More than ever I think the likelihood of making a living as a musician is vanishingly small. And I am at best agnostic about the idea that music (or any other art) is its own justification—money is far from the only reason to pursue skills in an art, but there still ought to be a reason for it, one that can help you decide whether the pursuit is worthwhile. So why do I think it is a fine thing when I see someone with a burning desire to become an excellent musician?
Bob Lefsetz talks a lot about one of Malcolm Gladwell’s claims, that it requires 10,000 hours of concentrated practice to develop expertise in an area. And then Lefsetz had dinner with Gladwell one night [emphasis added]:
And then dinner was finished. And I had an internal debate. Should I ask my one big question, the one that had been haunting me for months, whether you were [doomed] if you switched gears and entered a new territory, after devoting 10,000 hours to one?
I took the risk.
The change was stunning. Suddenly, this wiry Canadian turned into "Malcolm Gladwell". The gentleman you see on television, the confident storyteller. Malcolm said you got credit, that the hours were transferable, because those who devoted this amount of time to a pursuit were self-selecting.
In other words, it’s hard, and lonely, to put in 10,000 hours. You’ve seen the Olympic athletes on TV, they send a crew to shoot footage prior to the quadrennial games and the sportsman or woman is running down an abandoned highway in the middle of summer, shvitzing up enough sweat to fill a swimming pool. If you want to be great, you have to not only work, but sacrifice. You can’t spend endless hours somnambulant in front of the TV screen, you can’t go out partying every night. You’ve got to dedicate yourself to your pursuit.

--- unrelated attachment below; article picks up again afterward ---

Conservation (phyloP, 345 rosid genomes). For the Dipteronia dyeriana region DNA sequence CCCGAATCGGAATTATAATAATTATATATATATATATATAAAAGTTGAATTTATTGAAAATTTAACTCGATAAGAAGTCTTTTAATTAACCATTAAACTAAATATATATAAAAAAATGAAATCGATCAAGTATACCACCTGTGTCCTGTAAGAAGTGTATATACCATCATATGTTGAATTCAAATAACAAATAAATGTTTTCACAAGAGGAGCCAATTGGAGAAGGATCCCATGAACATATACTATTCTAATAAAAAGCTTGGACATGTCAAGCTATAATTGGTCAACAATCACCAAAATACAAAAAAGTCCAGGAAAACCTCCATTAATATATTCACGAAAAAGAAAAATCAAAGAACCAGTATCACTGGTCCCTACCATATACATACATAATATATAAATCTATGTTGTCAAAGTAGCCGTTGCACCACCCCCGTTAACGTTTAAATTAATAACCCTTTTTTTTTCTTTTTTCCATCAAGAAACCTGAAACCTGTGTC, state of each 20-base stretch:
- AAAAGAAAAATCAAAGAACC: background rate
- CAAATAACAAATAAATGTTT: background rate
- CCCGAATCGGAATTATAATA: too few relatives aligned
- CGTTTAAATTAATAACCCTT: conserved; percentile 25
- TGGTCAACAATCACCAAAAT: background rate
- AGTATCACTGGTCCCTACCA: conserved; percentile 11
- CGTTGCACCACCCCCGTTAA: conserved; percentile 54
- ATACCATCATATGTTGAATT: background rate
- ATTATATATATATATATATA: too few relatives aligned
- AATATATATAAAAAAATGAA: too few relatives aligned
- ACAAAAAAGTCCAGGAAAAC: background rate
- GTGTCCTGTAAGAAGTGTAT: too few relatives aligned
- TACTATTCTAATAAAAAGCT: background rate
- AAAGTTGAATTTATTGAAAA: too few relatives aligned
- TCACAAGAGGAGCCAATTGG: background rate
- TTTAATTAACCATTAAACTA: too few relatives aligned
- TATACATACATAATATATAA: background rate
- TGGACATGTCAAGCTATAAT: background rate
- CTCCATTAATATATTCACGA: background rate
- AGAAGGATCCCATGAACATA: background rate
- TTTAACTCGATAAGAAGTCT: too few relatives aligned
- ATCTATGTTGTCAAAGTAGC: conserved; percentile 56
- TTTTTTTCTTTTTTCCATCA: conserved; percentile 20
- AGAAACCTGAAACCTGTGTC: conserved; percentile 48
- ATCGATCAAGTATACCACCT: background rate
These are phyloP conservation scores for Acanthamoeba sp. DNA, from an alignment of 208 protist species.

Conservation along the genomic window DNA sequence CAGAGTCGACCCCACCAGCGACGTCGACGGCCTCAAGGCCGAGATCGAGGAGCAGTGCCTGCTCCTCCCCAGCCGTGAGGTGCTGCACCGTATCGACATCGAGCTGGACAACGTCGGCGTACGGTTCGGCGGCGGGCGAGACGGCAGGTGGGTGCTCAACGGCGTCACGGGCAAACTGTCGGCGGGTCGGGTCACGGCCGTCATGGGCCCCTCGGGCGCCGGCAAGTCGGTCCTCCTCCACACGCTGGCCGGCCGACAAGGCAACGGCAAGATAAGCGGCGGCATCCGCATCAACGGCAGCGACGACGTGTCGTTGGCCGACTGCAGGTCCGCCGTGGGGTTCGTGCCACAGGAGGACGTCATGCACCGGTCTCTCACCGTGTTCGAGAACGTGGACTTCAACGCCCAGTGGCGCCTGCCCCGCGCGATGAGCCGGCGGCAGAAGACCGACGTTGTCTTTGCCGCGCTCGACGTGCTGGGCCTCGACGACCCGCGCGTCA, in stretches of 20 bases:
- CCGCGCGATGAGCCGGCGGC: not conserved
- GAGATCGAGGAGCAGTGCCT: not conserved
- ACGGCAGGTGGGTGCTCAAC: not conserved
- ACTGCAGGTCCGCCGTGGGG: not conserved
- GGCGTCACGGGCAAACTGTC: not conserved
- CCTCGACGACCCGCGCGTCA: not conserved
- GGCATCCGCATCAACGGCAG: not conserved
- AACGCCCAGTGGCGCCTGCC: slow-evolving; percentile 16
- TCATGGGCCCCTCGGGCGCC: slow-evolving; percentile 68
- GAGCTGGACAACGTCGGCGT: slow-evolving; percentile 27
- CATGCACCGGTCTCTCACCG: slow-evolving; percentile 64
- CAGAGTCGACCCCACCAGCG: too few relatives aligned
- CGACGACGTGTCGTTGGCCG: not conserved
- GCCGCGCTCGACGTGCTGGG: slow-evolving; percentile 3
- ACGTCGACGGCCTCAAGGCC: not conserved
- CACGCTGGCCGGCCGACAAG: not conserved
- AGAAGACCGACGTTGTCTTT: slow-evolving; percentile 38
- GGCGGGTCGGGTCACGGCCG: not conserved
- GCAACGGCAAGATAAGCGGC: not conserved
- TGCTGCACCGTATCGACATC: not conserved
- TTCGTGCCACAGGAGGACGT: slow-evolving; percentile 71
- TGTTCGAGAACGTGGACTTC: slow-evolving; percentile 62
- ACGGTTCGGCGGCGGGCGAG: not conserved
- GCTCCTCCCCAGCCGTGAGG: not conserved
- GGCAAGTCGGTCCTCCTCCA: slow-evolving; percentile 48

It’s not the mastery itself that is critical, it is that someone has learned to master a skill.
It’s well known that it doesn’t matter much what computer language a programmer cuts his teeth on; a good programmer can be fluent in a new language in a week or less if necessary. In learning the first language the programmer (a good one, anyway) has learned much more than the language. The language itself is a small part of the mastery.
I’ve watched in amazement as Chris has picked up an unfamiliar stringed instrument (mandolin, tenor guitar) and within minutes stated picking out melodies and forming chords. I’ve watched in amazement as he puts his guitar in an unfamiliar tuning and within minutes begin to play, and soon after that begin to find new sounds. Most of what I know how to do on an instrument is rote, not expertise at all. His knowledge of the guitar is really a knowledge of music, which he is able to translate onto any instrument at hand.
I agree with Gladwell in the bolded text above that experts are self-selecting. Putting in 10,000 hours is not a magic ticket to expertise, but every expert has the 10,000 hours in his background because only those with the potential to become experts are dedicated enough to put in the hours.
But I think experts are at least partially made, that the inclination to develop expertise needs to be carefully cultivated. Which is why I think it is important to encourage the pursuit of expertise in whatever area a child is most inclined, even if the resulting expertise may not be especially valuable in today’s world. The task itself is very hard, and might be abandoned when any number of obstacles are encountered. If you can find a subject where your child is eager to invest the 10,000 hours, and then guide them safely and wisely through the process over the many years it will take, you will have done a fine thing. The mastery itself may or may not be valuable. But the ability to become a master will be invaluable.